- In SSA cross-border transactions make up half of all ecommerce transaction volumes.
- eCommerce is also driven by retail goods and professional services while mobile phones are the main source of digital access.
- The report also found out that payment facilitators are a critical catalyst for digital payments
Kenya, South Africa, and Nigeria are the top drivers of eCommerce volumes in Sub-Saharan Africa. This is according to a recent report by digital payments firm Visa.
Ghana is also showing growth, having replaced Kenya in the top three contributors in 2020, the report notes.
SSA may be one of the smallest regions of eCommerce globally, but it shows steady growth potential. During lockdown the region saw new eCommerce users rise by 5% when compared to the active base in SSA the previous year.
“The three leading markets in SSA are starting to mature, providing the region with an established foundation and, when twinned with the growing penetration of eCommerce, it offers players in the payment space an opportunity they can capitalise on while helping to further accelerate the expansion of eCommerce in the region,” Lineshree Moodley, Head of Visa Consulting and Analytics (VCA) in Sub-Saharan Africa says.
The report confirmed that, as the world becomes increasingly digital, eCommerce has been driving the acceleration of digital commerce. It has experienced phenomenal growth rates around the world, and even recent setbacks as a result of the continuing COVID-19 pandemic haven’t stopped its rise. In fact, according to recent GroupM estimates, eCommerce sales are projected to grow to $7 trillion across the globe by 2024.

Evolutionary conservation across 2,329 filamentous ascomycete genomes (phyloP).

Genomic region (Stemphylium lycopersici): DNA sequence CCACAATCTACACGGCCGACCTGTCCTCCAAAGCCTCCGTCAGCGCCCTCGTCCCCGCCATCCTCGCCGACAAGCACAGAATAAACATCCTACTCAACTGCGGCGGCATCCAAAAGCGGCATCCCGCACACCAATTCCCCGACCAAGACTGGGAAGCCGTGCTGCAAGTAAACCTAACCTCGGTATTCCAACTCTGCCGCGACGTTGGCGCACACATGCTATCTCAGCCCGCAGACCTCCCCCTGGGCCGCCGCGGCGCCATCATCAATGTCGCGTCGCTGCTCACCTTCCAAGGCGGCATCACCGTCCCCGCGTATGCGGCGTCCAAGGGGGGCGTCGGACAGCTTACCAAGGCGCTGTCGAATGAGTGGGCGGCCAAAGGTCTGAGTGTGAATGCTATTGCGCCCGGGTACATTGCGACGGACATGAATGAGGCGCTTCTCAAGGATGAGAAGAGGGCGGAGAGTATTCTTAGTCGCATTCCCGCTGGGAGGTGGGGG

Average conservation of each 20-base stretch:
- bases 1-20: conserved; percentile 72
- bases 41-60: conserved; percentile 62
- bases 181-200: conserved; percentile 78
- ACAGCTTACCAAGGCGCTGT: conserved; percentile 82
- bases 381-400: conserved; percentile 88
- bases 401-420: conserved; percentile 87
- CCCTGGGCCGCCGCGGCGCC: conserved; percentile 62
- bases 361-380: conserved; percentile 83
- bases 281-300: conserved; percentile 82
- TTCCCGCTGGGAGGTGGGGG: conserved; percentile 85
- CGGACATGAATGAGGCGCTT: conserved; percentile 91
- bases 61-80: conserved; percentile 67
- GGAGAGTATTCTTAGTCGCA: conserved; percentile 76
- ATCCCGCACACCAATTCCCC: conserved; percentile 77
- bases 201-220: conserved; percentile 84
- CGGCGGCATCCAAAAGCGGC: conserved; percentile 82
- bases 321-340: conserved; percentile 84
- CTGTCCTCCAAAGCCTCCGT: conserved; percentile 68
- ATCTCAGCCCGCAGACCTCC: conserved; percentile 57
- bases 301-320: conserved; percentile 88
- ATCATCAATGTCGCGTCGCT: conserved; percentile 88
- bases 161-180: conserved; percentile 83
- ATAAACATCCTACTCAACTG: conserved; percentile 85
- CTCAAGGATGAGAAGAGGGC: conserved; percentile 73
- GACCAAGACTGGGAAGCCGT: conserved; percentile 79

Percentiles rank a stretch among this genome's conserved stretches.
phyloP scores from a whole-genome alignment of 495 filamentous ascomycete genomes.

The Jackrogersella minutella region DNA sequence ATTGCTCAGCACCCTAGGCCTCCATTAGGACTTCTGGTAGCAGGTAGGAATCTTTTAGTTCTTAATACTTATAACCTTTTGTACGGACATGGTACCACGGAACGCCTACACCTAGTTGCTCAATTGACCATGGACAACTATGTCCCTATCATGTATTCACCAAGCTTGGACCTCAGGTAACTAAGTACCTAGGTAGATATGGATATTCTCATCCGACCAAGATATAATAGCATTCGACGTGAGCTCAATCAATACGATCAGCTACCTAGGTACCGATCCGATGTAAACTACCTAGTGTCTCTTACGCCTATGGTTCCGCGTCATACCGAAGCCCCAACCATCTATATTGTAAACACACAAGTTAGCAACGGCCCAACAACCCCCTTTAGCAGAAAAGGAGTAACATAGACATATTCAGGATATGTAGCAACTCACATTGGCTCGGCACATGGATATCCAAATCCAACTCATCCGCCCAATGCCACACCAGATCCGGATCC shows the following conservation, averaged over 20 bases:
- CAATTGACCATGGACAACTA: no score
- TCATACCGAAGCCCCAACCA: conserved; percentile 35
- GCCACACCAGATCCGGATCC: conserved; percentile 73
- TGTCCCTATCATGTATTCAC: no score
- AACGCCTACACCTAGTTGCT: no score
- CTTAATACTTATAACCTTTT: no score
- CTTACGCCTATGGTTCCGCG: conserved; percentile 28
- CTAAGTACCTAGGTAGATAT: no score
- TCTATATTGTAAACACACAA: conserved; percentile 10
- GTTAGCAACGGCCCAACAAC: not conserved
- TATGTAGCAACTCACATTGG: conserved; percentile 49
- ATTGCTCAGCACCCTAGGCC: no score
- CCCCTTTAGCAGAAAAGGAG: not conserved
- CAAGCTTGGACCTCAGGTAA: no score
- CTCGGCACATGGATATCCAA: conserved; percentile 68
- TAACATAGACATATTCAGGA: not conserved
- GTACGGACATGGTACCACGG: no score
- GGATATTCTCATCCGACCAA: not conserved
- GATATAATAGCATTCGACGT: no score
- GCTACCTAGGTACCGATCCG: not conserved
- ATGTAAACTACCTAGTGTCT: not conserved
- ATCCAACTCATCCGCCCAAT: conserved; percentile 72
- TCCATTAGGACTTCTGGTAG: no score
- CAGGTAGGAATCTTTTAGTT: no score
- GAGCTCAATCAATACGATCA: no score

In terms of the merchant categories driving eCommerce, for Kenya and Nigeria, there is a steady dedication to service-based merchants with a strong spread across services categories such as professional services, education, government, and business-to-business merchants. In South Africa, professional services and telecom/utilities merchants were the top drivers of eCommerce in 2020.
The most important eCommerce enablers – the ability to access financial services, digital payment channels and digital infrastructure – are starting to take hold across SSA. Although cash may remain the dominant payment instrument in the region for now, there are signs that this will eventually change. In Nigeria, for example, cash is still particularly prevalent, while in Kenya mobile money is most popular and many South Africans choose cards as their main payment methods.
The Covid-19 pandemic has pushed consumers towards digital payments in the key eCommerce markets for SSA. At a primary level of cash versus digital payment instruments, there has been a strong move away from the use of cash across the board. This is due to a shift to eCommerce behaviour that is mostly enabled by digital payments and a reduced preference for face-to-face interactions that involve handling common surfaces, such as cash.
When exploring digital payments usage, the use of cards has increased across the continent, with the highest uptick taking place in Kenya. However, the nature of this usage is interesting. There has been a strong preference for contactless payments, a notable point for enabling safe card payments on delivery, as well as in the use of e-wallet services, as cash is seen as a vector for the virus.)
The report also found out that in SSA cross-border transactions make up half of all eCommerce transaction volumes, eCommerce is also driven by retail goods and professional services while mobile phones are the main source of digital access.
It also found out that payment facilitators are a critical catalyst for digital payments. It noted that fraud protection is key to maintaining customer trust.